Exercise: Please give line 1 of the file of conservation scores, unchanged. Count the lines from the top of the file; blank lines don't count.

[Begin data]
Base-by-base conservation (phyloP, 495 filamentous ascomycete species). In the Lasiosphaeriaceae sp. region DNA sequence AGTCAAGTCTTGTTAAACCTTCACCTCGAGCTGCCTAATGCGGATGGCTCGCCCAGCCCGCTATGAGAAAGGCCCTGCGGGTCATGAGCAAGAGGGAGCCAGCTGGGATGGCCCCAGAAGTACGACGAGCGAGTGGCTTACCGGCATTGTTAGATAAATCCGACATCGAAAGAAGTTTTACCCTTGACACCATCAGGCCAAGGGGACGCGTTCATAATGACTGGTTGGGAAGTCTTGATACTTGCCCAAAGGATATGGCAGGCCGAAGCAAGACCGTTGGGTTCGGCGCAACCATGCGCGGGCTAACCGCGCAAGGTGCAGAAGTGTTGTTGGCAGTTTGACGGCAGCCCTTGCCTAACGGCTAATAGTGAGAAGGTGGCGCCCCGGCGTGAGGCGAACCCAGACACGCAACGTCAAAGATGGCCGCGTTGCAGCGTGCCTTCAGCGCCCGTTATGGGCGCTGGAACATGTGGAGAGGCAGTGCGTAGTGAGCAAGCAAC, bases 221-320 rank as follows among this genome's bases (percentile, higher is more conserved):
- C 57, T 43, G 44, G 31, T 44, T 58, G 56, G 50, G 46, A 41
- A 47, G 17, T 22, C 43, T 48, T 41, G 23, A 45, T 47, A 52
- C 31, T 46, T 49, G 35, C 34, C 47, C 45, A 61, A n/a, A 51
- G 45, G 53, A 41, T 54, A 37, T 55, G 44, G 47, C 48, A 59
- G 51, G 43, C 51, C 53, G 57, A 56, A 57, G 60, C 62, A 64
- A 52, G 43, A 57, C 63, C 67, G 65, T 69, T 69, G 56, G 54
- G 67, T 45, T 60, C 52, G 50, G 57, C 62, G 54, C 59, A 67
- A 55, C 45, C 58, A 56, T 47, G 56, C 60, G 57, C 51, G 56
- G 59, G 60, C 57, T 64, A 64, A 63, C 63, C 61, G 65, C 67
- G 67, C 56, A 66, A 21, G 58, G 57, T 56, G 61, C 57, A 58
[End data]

Base-by-base conservation (phyloP, 495 filamentous ascomycete species). In the Lasiosphaeriaceae sp. region DNA sequence AGTCAAGTCTTGTTAAACCTTCACCTCGAGCTGCCTAATGCGGATGGCTCGCCCAGCCCGCTATGAGAAAGGCCCTGCGGGTCATGAGCAAGAGGGAGCCAGCTGGGATGGCCCCAGAAGTACGACGAGCGAGTGGCTTACCGGCATTGTTAGATAAATCCGACATCGAAAGAAGTTTTACCCTTGACACCATCAGGCCAAGGGGACGCGTTCATAATGACTGGTTGGGAAGTCTTGATACTTGCCCAAAGGATATGGCAGGCCGAAGCAAGACCGTTGGGTTCGGCGCAACCATGCGCGGGCTAACCGCGCAAGGTGCAGAAGTGTTGTTGGCAGTTTGACGGCAGCCCTTGCCTAACGGCTAATAGTGAGAAGGTGGCGCCCCGGCGTGAGGCGAACCCAGACACGCAACGTCAAAGATGGCCGCGTTGCAGCGTGCCTTCAGCGCCCGTTATGGGCGCTGGAACATGTGGAGAGGCAGTGCGTAGTGAGCAAGCAAC, bases 221-320 rank as follows among this genome's bases (percentile, higher is more conserved):